By Alan Selby Against a backdrop of growing discontent, and widespread allegations of fraud, Russia’s recent elections heralded Vladimir Putin’s re-election to the presidency. The man who many still saw as Russia’s de facto leader will now resume his tenure, four years after ostensibly ceding power to Dmitry Medvedev. In light of these developments a […]
‘Indian Hospital’ is a new six part series that looks at a new style ‘super’ profit driven hospital that also cares for people with limited means.
View event here. Download this episode View in iTunes By Nicky Armstrong Last night’s event at the Frontline Club saw a heated debate between the expert panel and the audience on the UN’s presence in Darfur. Chaired by Patrick Smith, editor of Africa Confidential, the discussion bought up many of the tangled complexities surrounding the […]
By Helena Williams Foreign reporting is changing. With news outlets’ budgets tightening, and competition, pressure and risks on the rise, foreign journalists working in conflict countries are abandoning traditional methods of reporting in favour of using cheap, local hires to get the story: “It used to be that you were a local journalist, and treated […]
By Thomas Lowe International disagreement on the aims of the Iranian government was well represented on the discussion’s panel. Does Iran seek regional hegemony? Are its motivations aggressive or defensive? And the pointed question at the heart of the debate – what will Israel do next? Martin Fletcher, associate editor of The Times took the […]
By Thomas Lowe ‘Memogate’, nuclear weapons, Bin Laden, Imran Khan, US foreign policy, Afghanistan – it seems that global issues are destined to pass through Pakistan. But it’s the vast military apparatus at the very centre of the state of Pakistan that took the attention of the Frontline panel – and demanded the mediation skills […]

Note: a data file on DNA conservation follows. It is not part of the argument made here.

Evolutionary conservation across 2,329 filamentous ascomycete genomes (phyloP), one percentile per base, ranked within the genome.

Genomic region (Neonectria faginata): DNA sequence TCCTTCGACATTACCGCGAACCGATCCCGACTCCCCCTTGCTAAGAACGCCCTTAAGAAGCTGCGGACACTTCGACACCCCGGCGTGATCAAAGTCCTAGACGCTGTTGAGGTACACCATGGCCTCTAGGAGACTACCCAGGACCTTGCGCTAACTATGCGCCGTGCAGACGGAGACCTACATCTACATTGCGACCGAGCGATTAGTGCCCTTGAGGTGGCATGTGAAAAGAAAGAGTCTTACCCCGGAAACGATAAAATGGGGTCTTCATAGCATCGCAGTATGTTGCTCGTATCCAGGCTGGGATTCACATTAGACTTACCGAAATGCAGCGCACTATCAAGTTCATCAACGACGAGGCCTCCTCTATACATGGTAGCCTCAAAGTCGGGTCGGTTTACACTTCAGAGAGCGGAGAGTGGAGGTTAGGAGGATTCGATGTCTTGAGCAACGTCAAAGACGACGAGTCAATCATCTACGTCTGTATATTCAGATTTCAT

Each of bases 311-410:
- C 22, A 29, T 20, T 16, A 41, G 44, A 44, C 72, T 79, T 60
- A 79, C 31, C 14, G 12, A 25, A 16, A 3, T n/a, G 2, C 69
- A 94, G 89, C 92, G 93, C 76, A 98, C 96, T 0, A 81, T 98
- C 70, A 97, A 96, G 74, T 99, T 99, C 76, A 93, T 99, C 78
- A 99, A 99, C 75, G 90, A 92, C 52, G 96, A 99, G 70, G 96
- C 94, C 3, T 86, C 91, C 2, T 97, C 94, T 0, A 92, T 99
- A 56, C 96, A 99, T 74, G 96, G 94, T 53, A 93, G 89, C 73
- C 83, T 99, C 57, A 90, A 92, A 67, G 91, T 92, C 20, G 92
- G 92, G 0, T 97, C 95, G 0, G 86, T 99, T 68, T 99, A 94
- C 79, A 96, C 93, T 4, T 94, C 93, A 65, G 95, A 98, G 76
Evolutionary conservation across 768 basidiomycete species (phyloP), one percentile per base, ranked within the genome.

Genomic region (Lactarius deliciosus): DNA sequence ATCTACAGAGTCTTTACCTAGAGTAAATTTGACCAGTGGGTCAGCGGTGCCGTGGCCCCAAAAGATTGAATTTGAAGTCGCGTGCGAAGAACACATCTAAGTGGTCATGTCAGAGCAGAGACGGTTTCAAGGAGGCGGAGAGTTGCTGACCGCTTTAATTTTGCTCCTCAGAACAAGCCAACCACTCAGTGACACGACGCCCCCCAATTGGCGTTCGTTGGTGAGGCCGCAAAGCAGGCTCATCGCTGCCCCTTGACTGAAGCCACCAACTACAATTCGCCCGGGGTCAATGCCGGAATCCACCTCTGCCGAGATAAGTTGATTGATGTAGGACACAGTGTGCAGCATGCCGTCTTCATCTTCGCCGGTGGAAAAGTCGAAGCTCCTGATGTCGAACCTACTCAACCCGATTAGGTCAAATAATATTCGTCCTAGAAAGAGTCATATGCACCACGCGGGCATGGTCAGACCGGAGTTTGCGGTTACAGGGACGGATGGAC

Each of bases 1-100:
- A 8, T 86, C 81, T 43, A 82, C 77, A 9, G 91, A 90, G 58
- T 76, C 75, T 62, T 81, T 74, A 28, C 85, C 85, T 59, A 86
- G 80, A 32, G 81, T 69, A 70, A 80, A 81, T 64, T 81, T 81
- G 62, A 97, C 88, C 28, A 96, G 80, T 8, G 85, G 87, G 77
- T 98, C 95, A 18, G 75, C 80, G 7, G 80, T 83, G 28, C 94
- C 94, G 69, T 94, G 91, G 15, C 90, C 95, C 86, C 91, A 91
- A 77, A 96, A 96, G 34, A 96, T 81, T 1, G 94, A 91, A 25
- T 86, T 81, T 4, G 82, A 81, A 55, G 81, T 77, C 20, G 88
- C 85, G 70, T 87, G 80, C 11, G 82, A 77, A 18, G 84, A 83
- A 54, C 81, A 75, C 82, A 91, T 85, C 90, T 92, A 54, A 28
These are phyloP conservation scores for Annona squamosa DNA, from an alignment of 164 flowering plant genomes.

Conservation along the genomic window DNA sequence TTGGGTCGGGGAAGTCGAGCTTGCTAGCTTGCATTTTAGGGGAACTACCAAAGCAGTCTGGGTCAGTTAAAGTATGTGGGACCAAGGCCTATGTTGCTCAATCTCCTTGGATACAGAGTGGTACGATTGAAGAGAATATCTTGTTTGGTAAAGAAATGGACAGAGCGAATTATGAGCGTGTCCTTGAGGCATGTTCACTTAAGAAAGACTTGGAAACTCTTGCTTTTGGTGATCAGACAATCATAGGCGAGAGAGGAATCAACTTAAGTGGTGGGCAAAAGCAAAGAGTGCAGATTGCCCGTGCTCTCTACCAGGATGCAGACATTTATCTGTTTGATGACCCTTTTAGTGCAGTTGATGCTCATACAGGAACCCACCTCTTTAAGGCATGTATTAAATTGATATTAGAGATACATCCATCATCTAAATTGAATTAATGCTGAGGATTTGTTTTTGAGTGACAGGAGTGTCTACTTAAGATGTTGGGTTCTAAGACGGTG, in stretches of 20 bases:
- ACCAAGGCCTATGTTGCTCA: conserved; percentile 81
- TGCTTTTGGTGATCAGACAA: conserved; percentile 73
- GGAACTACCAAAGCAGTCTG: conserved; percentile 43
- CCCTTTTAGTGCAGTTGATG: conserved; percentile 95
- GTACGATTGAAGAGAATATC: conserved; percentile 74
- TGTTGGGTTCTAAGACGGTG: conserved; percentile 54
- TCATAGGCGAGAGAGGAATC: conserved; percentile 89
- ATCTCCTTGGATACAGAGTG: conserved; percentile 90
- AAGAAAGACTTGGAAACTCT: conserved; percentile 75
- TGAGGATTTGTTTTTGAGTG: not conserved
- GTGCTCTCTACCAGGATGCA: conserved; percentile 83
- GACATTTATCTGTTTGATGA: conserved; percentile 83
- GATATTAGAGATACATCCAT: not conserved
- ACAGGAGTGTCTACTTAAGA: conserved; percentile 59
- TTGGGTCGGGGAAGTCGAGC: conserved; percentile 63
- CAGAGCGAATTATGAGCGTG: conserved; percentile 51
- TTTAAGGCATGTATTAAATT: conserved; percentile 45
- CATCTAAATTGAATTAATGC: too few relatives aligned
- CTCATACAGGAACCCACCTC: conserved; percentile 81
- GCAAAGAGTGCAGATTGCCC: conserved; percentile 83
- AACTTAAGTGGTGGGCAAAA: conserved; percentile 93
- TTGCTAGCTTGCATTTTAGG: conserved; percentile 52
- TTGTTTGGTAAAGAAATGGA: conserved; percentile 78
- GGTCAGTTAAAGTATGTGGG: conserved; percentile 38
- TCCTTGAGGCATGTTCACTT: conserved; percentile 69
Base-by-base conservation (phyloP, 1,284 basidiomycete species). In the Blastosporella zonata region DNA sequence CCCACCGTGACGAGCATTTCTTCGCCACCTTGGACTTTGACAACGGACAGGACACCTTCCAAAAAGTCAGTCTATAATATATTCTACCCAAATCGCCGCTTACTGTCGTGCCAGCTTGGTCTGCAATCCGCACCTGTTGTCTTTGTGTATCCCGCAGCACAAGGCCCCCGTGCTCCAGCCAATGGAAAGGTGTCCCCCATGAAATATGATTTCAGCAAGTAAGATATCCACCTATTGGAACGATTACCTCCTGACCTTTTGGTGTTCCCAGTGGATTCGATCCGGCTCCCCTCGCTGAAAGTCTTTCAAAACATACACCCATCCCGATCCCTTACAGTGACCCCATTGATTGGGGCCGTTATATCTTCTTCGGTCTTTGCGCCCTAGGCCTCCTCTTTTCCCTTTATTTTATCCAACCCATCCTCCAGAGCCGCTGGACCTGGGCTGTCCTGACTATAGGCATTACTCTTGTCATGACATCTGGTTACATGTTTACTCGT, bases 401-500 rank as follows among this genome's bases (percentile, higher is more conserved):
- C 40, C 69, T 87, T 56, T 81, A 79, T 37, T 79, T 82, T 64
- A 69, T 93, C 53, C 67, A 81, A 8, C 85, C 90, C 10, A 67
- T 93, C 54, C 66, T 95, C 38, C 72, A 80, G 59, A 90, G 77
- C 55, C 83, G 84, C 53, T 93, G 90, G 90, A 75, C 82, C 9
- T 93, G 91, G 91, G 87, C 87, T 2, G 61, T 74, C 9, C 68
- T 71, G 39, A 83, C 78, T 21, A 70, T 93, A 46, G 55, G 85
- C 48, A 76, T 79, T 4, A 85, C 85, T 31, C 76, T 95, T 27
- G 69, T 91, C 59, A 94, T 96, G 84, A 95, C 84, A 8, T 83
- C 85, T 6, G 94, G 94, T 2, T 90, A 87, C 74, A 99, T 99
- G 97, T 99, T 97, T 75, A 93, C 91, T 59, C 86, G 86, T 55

View event here. By Alan Selby The advent of new media has seen an increasing pressure placed upon journalists to become multidisciplinary, but often to the detriment of each medium. During an evening moderated by David Campany, reader in photography at Westminster University, writer A. A. Gill and photographer Tom Craig mounted an impassioned defence […]
By Alan Selby A packed house at The Frontline Club heard Matt Frei regale them with tales from his long and illustrious career. The former BBC Washington correspondent, recently poached by Channel 4 News, was on fine form as he spoke to former BBC executive Vin Ray about more than 20 years with the BBC: […]
By Charlene Rodrigues Torn by a lack of cultural identity, a Schwarzkopf or “Darkhead” is the word European born immigrants use to define themselves in Austria. Arman T. Riahi’s documentary of the same name is a portrait of immigrant life in Austria, and follows Nazar, an Austro-Iranian 25-year-old rapper, as he and his […]
View in iTunes Watch the event here. By Alan Selby Much has happened since this time last year. The 15th of February 2011 saw the first Libyans take to the streets of Benghazi against a brutal dictatorship which ruled over them for 42 years. The events that followed sent shockwaves around the world, led to a […]